Before Obamacare, I lost insurance and couldn’t pay for my mood stabilizers (kiiiiinda important to have those when you’re bipolar.) I was on generic Lamictal, but I went to the official Lamictal website, filled out a form with a valid prescription, and they mailed my meds to me every month for free.

If you know anything about bipolar disease, you know that that was a literal life saver. Patient assistance programs ftw!

This is so important given the recent vote to repeal Obamacare. And the cartoon above is so on point They’re literally voting to kill people. Literally.

Some of my meds are no longer going to be partially covered by my ridiculously expensive private insurance. I just used the GoodRX website to look it up, and I can either spend $40 at Target to pay for one of them out of pocket–per month–, or I can get it at Sams Club for $4. No that is not a typo. The drug I need to take every single day to keep my allergies from spiraling out of control (yay auto-immune bullshit) is literally ten times cheaper at Sams Club. Holy shit.

Signal boost for my US buds

While uninsured I used GoodRx to get a discount on my Spironolactone. 


I’m on a seabird roll! But when I say ‘seabird’, what do I mean? Seagulls, right? Well, gulls are seabirds, but seabirds are any species that get their food from the ocean. I’m talking tiny wee things like this New Zealand storm petrel, to big bois like Southern Royal Albatross, to flightless penwings. Shags, terns, and yes, gulls, make the cut too. Many of these birds spend most of their lives well away from land, getting all they need from the sea. So us land-lubbing humans don’t see them that often, because they only return to land to breed – and often to isolated islands, preferably ones free from introduced predators that can decimate colonies. ⠀

In the Hauraki Gulf, we are lucky to have so many seabirds within a stone’s throw from Aotearoa’s biggest city. Take a ferry to Waiheke or Tiri, and you’ll likely see Fluttering shearwaters, one of our common resident seabirds. It’s a globally important site for seabirds, with 5 region-endemic species that breed nowhere else on earth – like this New Zealand storm petrel. It’s a great place to be a seabird scientist! ⠀

#birdventurenz #seabird #seabirdscience #petrelhead #aotearoa #nzgeo #yearofthebird #birdstagram #your_best_birds #birds_adored #bird_brilliance #womeninstem #fieldwork #fieldbiology #birding #wildlife_magic #tinydancer #birdsofinstagram #wildearth #feathered_finds #ig_captures #nature_perfection #wanderwonder #wildernessculture #adventure #wildnz #nzbirds #travelnz #haurakigulf #seachange @nzgeo @dphoto_magazine @forestandbird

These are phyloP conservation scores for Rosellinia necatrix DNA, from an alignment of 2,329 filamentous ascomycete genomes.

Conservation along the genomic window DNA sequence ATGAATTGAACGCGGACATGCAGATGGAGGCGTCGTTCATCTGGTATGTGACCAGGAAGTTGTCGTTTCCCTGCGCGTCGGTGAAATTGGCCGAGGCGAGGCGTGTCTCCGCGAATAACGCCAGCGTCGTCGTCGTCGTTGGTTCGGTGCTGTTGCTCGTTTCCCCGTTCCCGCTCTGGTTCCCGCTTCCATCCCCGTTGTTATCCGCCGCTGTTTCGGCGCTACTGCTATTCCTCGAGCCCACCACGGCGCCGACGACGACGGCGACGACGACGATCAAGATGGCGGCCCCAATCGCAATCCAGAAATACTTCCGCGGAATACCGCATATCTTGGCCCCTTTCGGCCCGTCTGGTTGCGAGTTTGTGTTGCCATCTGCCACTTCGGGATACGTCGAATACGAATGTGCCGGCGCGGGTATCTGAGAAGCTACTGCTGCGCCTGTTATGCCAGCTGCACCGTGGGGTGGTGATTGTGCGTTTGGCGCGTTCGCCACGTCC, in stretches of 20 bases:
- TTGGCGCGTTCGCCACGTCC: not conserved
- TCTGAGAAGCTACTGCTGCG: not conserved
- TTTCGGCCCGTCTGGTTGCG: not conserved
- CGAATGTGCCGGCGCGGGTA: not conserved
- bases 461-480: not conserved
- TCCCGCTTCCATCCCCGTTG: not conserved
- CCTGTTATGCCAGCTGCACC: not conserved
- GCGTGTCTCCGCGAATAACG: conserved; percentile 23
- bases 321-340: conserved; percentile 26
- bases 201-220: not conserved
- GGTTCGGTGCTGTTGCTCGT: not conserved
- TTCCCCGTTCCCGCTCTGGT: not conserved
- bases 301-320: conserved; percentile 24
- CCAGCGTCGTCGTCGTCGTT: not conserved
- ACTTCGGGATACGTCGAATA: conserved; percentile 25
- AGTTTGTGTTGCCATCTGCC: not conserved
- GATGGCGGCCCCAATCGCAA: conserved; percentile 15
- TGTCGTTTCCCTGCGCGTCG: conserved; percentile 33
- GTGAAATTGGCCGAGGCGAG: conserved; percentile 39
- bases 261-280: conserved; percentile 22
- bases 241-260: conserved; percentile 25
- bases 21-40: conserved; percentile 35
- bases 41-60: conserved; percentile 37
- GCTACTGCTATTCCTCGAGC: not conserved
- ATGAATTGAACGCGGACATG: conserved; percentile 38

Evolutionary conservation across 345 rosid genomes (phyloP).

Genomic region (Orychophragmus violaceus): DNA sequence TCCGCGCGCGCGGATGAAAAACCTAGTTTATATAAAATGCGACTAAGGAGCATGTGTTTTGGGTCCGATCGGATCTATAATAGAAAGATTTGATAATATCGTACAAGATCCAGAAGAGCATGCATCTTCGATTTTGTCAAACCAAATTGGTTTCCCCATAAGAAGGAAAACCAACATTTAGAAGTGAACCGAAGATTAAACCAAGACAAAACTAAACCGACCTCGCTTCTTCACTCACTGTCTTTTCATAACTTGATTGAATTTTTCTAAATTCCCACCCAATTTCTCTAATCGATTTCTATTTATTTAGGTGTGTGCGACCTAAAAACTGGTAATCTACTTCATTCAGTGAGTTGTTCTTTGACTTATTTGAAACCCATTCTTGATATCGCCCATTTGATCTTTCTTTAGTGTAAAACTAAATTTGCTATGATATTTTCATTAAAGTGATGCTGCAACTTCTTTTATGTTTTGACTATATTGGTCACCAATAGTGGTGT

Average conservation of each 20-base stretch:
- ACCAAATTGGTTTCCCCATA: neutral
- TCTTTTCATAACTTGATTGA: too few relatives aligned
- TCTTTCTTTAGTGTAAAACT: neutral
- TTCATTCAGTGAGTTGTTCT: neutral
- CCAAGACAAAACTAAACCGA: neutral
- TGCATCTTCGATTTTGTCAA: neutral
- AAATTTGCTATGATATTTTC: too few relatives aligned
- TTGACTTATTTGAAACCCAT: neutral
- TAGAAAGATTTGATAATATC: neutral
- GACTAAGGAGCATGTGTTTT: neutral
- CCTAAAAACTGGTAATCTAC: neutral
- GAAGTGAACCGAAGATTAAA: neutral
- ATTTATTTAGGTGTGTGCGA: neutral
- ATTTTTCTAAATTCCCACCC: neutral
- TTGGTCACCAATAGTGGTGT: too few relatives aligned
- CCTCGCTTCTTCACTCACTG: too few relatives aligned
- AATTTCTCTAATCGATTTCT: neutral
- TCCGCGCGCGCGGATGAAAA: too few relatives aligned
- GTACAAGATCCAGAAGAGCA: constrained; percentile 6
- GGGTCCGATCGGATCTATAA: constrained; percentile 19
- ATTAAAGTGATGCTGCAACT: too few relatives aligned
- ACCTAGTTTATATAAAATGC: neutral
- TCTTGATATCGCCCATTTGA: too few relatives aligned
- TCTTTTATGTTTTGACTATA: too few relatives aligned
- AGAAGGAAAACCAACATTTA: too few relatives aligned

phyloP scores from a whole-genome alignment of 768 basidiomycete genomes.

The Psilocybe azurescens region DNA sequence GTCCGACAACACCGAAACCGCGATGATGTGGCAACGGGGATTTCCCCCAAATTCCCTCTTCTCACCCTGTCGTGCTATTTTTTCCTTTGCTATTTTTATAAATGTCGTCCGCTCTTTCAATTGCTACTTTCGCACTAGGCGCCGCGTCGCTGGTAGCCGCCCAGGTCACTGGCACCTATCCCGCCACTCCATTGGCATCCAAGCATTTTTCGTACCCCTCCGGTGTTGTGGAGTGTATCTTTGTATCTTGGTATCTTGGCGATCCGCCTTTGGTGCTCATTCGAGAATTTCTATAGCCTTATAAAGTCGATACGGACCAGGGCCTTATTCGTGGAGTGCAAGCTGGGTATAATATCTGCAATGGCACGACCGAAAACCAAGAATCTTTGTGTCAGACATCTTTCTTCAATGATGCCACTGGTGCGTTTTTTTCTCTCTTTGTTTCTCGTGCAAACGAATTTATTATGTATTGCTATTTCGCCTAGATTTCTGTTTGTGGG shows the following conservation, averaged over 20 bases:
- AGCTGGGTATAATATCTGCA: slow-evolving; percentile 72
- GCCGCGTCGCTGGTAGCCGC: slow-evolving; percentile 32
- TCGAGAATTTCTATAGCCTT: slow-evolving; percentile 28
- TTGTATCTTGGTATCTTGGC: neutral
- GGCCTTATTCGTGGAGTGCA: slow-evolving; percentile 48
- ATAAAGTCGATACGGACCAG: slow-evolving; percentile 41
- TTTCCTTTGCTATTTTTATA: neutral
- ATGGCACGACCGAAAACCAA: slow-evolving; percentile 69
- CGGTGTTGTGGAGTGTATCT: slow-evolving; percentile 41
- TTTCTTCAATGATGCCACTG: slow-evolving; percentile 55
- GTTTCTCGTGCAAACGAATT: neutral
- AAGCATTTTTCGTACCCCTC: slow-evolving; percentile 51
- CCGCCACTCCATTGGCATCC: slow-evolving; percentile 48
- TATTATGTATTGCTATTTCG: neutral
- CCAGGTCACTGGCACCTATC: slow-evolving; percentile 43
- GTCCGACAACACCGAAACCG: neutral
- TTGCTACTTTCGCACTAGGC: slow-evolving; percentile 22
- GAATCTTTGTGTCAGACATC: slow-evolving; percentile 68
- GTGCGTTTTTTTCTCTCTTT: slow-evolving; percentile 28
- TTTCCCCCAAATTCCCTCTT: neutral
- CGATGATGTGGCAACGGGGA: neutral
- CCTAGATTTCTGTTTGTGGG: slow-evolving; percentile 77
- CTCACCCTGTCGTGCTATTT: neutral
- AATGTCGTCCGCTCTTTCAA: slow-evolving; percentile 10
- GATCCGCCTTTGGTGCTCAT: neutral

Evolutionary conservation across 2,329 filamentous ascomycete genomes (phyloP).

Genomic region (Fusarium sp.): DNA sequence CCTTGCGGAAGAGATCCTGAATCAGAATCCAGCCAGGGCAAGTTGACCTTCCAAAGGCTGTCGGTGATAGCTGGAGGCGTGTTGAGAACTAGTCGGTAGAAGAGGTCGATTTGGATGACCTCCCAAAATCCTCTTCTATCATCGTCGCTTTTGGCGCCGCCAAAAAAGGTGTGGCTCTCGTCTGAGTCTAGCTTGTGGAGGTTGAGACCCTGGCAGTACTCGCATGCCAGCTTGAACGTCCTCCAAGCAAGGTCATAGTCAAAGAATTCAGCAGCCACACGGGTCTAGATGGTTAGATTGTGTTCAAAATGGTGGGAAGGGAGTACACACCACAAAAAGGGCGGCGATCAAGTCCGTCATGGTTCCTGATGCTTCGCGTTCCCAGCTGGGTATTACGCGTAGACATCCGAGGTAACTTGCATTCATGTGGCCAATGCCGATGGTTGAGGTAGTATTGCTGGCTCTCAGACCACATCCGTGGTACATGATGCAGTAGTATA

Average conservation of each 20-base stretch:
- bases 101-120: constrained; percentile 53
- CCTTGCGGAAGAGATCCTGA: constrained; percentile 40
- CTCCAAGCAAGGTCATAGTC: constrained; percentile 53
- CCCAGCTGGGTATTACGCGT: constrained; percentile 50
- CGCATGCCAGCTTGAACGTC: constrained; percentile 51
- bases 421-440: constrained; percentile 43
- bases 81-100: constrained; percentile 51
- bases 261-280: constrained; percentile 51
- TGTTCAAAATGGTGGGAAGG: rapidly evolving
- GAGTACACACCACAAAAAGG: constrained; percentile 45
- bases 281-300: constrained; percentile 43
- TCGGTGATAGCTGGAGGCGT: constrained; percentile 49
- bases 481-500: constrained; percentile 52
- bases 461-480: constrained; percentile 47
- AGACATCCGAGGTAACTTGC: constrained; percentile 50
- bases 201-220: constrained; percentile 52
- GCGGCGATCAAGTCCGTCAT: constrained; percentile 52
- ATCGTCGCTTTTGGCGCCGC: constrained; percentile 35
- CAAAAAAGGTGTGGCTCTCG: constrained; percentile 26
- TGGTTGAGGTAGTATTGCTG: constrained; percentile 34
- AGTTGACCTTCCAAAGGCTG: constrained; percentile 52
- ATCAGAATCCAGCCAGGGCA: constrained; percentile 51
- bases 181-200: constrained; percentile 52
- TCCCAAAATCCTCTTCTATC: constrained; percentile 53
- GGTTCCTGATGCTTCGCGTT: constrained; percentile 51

hey so California’s Prop 8 this year is about regulations on dialysis clinics, and I’m having trouble figuring out if it would be a good thing or not. Do you have any opinions?


I’m all for it.  (Link for reference.)  Dialysis is a huge racket; the companies charge insurance/Medicare hundreds of dollars a treatment and then provide an absolute minimum of service.  It’s one thing to make a profit, no one’s asking them to do this for free, but the relentless drive to maxmize profits in dialysis is having a huge negative impact on the safety and quality of care.  When I worked in dialysis, I saw stuff like:

– Extremely old and poorly maintained machines being used, leading to breakdowns where the patient’s blood would have to be manually pumped back in to their body

– Technicians being sent home mid-shift to save a few bucks, sometimes in the middle of treating a patient

– Violations of the minimum patient-to-staff ratios by claiming that managers who were not treating patients or even in eyesight of them counted toward our ratio

Prop 8 will require dialysis centers to massively cut their prices and/or massively reinvest revenues into improving their care, and these are badly needed changes.


“I had some experience with abuse as a young child.  Victims are shamed in our culture, so I couldn’t talk to anyone.  I had to deal with it myself.  I had to grow out of it.  I tried to cope by reading books about the human brain.  I learned how to heal, and move on, and not be bitter.  Only later did I discover that all this was something called ‘psychology.’  I only wanted to get to the point where I didn’t feel shame anymore.  And the more I learned, the more I became determined to feel comfortable with sex.  I joined sex forums online.  I experimented.  I had threesomes.  Eventually I learned so much that I decided to become an educator.  I’ve moderated about fifteen discussions so far.  I call it: ‘The Sex Talk.’  I’ve spoken at church groups.  I’ve spoken at schools.  And it’s taken a lot of courage.  Because people in this country think that if you’re speaking about it, you’re encouraging it. But I think secrecy is what’s harmful.  Why not explain sex to kids?  We show them how to do everything else.  They need to know that these feelings are natural, and that they have a brain to keep them in check.  Either we educate people about sex, or they’ll be confused by it.  And if they’re confused by it, they’ll be shamed by it.  And if they’re shamed by it, they’ll be controlled by it.”  
(Accra, Ghana)